A writers’ toolbox is vast, which makes the ending of Patricia Cornwell’s “Body of Evidence” all the more vexing, as it essentially replicates the climax of her debut. I won’t go into details obviously — this is a safe, spoiler-free zone — but I was galled by the culmination of this otherwise superb mystery, mystified at how Cornwell didn’t recognise she was aping her own work. It’s the only false note in her second Kay Scarpetta novel.
When successful historical romance writer Beryl Madison is barbarously slashed to death in her Richmond home after returning home from Key West, Chief Medical Examiner Kay Scarpetta joins the police investigation led by Detective Pete Marino. A couple factors of the case immediately pique Scarpetta: the fact Madison evidently welcomed her killer into her home; the subsequential murder of her mentor, reclusive writer Cary Harper; and then suicide of his sister. Not to mention the looming shadow of an unscrupulous lawyer who is determined to obliterate Beryl’s final manuscript from existence; and the re-emergence of Kay’s former beau.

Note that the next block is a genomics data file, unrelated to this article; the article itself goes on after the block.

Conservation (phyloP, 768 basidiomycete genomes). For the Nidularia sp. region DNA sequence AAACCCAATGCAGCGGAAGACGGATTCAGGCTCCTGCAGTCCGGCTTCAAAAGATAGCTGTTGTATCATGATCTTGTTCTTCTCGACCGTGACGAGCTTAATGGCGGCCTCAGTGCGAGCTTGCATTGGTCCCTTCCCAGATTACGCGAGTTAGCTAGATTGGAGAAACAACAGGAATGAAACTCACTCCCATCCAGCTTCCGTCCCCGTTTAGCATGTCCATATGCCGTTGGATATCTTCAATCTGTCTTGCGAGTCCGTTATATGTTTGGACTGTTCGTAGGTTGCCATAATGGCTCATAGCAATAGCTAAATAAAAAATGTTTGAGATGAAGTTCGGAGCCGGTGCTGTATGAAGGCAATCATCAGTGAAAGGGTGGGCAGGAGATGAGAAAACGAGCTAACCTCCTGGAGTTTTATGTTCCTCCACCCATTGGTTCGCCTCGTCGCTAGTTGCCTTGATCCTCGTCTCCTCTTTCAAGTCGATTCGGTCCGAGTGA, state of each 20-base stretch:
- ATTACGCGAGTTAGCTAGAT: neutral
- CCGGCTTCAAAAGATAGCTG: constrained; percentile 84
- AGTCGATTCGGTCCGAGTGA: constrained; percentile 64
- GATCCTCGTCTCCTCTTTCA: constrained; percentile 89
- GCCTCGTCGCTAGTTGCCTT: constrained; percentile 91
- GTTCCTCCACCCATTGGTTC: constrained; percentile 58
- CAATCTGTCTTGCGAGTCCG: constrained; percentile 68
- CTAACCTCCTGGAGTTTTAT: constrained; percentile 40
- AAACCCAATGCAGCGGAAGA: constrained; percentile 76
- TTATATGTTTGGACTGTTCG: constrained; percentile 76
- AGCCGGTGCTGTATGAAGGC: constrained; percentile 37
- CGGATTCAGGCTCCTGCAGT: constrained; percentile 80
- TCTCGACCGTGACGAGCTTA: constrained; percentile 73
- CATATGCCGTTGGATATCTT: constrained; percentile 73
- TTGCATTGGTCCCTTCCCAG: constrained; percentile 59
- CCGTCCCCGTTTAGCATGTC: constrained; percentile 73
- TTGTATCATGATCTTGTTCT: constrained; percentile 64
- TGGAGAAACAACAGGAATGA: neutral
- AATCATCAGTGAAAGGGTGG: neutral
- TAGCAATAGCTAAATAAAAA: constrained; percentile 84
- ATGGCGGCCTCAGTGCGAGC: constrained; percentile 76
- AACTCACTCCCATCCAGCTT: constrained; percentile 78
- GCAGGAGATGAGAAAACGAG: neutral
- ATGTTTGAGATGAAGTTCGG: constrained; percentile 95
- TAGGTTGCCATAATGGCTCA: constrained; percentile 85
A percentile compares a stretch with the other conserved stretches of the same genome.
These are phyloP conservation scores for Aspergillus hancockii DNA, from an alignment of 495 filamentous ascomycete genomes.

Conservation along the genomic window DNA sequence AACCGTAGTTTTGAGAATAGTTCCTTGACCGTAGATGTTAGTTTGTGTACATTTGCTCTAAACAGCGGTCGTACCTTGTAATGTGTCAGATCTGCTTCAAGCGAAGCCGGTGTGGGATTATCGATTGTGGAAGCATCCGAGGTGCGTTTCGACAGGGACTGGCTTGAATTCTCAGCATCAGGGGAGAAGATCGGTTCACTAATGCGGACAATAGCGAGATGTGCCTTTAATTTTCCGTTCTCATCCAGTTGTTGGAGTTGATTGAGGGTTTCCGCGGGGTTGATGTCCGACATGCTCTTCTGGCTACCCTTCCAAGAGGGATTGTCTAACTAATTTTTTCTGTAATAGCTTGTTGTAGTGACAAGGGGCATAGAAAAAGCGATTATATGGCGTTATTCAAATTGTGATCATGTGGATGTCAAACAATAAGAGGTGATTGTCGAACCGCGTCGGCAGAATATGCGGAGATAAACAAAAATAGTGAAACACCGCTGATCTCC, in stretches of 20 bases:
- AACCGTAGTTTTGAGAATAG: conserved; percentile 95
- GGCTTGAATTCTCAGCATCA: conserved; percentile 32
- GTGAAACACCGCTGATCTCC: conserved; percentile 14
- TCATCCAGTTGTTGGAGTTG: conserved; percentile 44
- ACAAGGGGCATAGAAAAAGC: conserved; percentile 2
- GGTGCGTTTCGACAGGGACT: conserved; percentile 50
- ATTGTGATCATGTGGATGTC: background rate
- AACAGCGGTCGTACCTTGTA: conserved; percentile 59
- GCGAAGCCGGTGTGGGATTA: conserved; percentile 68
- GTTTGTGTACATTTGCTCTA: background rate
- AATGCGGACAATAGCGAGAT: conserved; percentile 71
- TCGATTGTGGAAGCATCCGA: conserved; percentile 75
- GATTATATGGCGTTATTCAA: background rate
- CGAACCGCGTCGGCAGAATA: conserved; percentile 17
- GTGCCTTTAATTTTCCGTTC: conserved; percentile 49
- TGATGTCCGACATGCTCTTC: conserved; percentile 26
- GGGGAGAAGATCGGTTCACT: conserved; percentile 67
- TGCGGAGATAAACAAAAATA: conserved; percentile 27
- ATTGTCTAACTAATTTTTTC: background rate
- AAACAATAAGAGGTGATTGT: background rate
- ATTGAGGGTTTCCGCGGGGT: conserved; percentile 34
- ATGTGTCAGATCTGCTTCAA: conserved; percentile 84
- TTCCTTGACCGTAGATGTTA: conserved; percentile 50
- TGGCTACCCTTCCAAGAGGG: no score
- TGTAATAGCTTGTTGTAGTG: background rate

Putting aside its ending, Cornwell’s plotting is seamless, and the burgeoning claustrophobia of Scarpetta’s terror as Beryl’s killer closes in is utterly heart-pounding. The mystery unravels through forensic discoveries, exhaustive analysis of paper records, and various interviews with people of interest. The investigation builds steadily, not through melodramatic discoveries or explosive confrontations, but through dogged fact finding. Its crescendo is effective, sure; it works, functionally, for the story. But we just saw this play out; for me, less than a month ago, when I embarked on this mission to re-read the Scarpetta novels. It was a sour note to end on in a novel I otherwise wholeheartedly recommend.